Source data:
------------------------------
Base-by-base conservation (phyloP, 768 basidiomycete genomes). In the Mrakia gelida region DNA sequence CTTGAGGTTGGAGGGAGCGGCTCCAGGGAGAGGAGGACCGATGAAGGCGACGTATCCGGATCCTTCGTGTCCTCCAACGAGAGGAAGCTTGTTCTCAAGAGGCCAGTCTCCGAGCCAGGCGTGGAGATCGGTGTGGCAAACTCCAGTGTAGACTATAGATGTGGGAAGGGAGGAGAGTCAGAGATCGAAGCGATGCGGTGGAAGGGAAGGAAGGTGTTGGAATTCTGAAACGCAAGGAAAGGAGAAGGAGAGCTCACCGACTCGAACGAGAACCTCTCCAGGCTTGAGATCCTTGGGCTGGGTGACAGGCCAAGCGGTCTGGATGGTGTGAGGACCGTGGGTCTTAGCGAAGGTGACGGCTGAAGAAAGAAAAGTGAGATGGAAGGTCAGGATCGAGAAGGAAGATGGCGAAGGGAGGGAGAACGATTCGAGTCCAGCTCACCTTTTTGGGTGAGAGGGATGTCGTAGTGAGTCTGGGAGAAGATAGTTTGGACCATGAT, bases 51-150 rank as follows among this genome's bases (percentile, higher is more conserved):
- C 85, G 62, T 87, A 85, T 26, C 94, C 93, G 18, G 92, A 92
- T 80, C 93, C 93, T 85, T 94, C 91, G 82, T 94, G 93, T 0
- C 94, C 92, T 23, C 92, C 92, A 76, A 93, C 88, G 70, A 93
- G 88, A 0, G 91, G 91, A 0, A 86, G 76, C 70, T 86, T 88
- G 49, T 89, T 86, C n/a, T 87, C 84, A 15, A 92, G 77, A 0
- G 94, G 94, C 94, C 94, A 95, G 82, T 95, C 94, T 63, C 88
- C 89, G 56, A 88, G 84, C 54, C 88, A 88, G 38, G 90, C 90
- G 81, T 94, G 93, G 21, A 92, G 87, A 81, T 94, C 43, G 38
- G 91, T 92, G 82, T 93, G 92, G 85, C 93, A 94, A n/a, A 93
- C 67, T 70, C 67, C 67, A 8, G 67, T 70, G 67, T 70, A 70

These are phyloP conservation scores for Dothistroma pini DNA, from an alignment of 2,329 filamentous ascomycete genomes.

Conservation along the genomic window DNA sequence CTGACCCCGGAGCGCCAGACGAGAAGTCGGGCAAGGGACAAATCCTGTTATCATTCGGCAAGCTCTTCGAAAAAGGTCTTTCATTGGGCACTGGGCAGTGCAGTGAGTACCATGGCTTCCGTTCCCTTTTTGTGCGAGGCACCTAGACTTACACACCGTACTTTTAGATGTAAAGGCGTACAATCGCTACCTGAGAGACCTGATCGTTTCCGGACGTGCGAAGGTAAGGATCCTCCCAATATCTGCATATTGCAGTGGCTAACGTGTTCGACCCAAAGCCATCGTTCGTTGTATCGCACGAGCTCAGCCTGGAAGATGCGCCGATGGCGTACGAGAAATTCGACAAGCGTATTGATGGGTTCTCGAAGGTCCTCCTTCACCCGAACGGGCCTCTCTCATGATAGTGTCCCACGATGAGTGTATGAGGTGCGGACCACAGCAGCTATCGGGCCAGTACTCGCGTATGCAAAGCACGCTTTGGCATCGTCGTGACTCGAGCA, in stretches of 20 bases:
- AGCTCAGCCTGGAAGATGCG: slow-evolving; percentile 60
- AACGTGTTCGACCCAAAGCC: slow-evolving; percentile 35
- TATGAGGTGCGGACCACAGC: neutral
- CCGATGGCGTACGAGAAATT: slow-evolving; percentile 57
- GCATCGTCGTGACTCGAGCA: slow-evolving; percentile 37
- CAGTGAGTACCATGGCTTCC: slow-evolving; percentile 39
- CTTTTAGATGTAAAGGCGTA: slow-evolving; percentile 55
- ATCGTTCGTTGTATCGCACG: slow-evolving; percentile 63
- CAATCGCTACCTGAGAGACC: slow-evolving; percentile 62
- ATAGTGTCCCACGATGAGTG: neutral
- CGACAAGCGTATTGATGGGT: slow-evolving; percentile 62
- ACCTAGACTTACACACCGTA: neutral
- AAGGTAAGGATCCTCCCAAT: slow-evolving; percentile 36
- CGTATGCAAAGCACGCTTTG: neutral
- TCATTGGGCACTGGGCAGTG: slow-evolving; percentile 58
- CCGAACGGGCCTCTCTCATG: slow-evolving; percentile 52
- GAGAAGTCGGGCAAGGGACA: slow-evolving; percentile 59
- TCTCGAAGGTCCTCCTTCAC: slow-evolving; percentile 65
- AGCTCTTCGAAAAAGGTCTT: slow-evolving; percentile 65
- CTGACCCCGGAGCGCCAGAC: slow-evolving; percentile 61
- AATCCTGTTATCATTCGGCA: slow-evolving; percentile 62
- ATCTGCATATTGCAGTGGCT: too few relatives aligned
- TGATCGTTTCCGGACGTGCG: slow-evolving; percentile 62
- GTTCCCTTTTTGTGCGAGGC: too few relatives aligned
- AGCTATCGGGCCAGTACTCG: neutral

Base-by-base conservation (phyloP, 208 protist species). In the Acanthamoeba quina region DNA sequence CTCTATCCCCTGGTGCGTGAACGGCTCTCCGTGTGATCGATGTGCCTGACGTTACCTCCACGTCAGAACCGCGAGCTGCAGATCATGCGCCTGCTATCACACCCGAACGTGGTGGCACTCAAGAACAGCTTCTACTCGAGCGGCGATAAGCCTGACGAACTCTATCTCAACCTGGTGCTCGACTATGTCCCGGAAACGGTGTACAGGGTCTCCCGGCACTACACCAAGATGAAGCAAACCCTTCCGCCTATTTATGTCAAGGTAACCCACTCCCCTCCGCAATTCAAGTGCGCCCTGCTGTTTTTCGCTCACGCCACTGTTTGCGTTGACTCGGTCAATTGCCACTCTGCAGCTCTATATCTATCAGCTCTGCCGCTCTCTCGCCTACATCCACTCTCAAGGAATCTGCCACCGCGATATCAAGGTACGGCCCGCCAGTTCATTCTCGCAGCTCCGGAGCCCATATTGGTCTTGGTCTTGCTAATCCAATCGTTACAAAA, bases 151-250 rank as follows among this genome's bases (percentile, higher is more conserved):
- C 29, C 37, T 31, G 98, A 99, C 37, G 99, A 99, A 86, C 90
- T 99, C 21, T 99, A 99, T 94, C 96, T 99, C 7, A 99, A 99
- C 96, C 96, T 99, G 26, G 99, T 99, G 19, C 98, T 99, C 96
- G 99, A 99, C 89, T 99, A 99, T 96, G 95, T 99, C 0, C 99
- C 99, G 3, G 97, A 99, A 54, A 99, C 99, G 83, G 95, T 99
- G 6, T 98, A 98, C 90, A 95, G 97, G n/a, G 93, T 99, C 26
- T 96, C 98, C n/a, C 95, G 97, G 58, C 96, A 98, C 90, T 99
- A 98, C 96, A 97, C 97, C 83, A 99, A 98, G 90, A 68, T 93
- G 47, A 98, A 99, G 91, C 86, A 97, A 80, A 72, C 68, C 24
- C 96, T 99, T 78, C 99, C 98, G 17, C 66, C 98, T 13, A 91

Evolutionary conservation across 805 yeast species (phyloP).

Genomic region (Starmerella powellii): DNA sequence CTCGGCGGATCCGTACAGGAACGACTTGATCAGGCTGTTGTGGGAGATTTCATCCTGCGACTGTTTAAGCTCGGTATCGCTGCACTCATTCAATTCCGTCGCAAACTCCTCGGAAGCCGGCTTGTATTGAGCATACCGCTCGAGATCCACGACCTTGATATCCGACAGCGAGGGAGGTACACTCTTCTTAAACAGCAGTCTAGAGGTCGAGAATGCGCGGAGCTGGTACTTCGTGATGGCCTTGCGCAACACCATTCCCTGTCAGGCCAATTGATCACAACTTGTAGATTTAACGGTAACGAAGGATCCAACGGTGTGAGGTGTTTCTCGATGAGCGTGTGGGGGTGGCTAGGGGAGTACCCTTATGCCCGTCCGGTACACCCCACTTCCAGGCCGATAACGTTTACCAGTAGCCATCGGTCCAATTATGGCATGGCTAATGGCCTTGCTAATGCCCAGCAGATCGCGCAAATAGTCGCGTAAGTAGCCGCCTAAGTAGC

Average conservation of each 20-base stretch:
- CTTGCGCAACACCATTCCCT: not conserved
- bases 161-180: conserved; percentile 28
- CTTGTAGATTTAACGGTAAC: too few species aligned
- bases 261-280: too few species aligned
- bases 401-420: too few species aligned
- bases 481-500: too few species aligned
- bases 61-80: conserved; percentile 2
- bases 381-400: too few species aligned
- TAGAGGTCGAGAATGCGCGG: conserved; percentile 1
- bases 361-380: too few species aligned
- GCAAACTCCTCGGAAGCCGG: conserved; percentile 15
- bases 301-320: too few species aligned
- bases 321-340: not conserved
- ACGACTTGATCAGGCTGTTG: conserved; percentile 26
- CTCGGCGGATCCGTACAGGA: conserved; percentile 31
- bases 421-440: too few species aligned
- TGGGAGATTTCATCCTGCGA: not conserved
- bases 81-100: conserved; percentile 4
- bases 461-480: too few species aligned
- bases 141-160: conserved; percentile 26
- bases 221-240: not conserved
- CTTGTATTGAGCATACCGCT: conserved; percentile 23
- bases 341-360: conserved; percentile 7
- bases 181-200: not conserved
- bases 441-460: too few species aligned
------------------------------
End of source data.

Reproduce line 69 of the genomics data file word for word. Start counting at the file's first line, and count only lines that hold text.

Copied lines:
- TGGGAGATTTCATCCTGCGA: not conserved